Black Sabbath-Never Say Die! 1979-1997 (Book Review)
Released: 2003, Cherry Red
There are a number of substandard books on the market that have attempted to chronicle Black Sabbath. Until now, none of them has really done the complete job. This book is the first and best retelling of the post-Ozzy years of Black Sabbath. This book is by and a large a brilliant companion to Garry’s other book Ozzy Osbourne which features primarily the history of Ozzy’s band, not he man himself.
I knew I was going to enjoy the book immensely when after reading the introduction the author admits he has far more preference for the post Ozzy years. I whole-heartedly agree. Sharpe-Young often mentions that despite better sales, better chart positions and by and large better albums in the 80’s and beyond, the band has always struggled under the yoke of Ozzy. I have long held this position. While admiring and respecting the first 10 years of the band, I really started to enjoy them far more later on and in fact to this day Martin remains my favorite of all of the Sabbath singers.
The book is laid out in a fairly chronological order and relies heavily on the first person interviews that the author conducted with the countless members over the years…from the unknown stalwart Geoff Nicolls to the obscure Laurence Cottle. There is a ton of material here. Almost 400 pages worth and over 60 pictures. The pictures are a great collection of black and white shots, some familiar, most rare and some disturbing. Did I really need to see full frontal nude shot of Ray Gillen? I think not.
The giant sphere of Black Sabbath is undeniable with countless of testimonials of people who were in the band, out of the band, back in the band, auditioned for the band, played with the band for ten minutes…it’s all here. Tales of Dave Donato and Jeff Fenholt; how Ron Keel almost made it, and how Ray Gillen did not, and many others.
There are some great stories about the road, the highs and lows of recording and touring (the excesses of the 80’s which are downplayed to a degree), lawyers, managers, wives, groupies and the general day to day mayhem that is a metal band. Although there is clearly bad blood in the stories, the focus was not on the negative so much as wistful regret and hindsight from members and people affiliated with the band. It’s amazing how much money a band can blow through when touring and recording, astonishing tales of people getting paid to sit around and do nothing for months while management, producers and lawyers hammered out deal after deal, contract after contract. Inevitably someone gets screwed, not a pretty picture, but not altogether surprising when you have ego, money, women and often substances involved.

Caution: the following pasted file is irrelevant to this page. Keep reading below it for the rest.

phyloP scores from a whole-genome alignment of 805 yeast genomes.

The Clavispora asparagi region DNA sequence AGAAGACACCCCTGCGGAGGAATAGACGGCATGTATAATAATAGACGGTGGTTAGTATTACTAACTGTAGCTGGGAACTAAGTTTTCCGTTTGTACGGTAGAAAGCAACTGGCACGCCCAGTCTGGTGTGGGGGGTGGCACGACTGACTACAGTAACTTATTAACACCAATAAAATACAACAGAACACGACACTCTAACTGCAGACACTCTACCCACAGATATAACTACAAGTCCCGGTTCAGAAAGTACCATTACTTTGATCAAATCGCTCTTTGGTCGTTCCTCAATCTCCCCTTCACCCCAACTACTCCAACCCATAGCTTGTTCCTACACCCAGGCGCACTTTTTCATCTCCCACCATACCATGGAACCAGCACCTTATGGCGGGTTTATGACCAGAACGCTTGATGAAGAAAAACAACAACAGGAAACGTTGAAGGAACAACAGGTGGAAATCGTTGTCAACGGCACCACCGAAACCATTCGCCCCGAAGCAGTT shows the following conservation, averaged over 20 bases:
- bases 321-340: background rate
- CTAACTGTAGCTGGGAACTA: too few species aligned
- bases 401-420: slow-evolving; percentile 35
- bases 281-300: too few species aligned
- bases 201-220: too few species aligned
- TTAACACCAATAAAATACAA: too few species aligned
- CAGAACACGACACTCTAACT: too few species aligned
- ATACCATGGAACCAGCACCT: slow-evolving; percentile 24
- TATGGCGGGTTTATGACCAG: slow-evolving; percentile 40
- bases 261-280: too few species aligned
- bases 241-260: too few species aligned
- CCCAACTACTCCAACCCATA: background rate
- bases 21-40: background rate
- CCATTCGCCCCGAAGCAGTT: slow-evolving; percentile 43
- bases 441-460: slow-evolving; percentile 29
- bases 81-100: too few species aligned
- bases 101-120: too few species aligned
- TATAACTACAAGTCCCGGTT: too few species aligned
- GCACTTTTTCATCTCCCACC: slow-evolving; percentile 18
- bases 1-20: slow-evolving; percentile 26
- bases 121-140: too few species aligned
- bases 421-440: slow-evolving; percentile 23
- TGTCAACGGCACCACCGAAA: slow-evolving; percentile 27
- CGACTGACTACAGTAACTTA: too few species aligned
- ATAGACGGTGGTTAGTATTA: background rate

I really liked Garry meticulous attention to detail even following up with many ex-members in a ‘Where are they now?’ or ‘What ever happened to…?’ fashion. There are many great accounts of bands like White Tiger or Tobruk that were in some small way connected to the band. Growing up in that era it was very interesting to learn lots of interesting tidbits such as Eddie Van Halen did actually play on Cross Purposes and that there are tapes in existence of Tony Martin doing the vocals for Dehumanizer!
Immensely entertaining and educational this is the definitive account of Black Sabbath and I highly recommend it to all fans of the band, especially for those few who may be so close-minded to hang onto the position that Ozzy is Black Sabbath. I’m glad this long unheralded era of the band has been accurately documented. This book is an eye-opening tale indeed of a band that would never say die.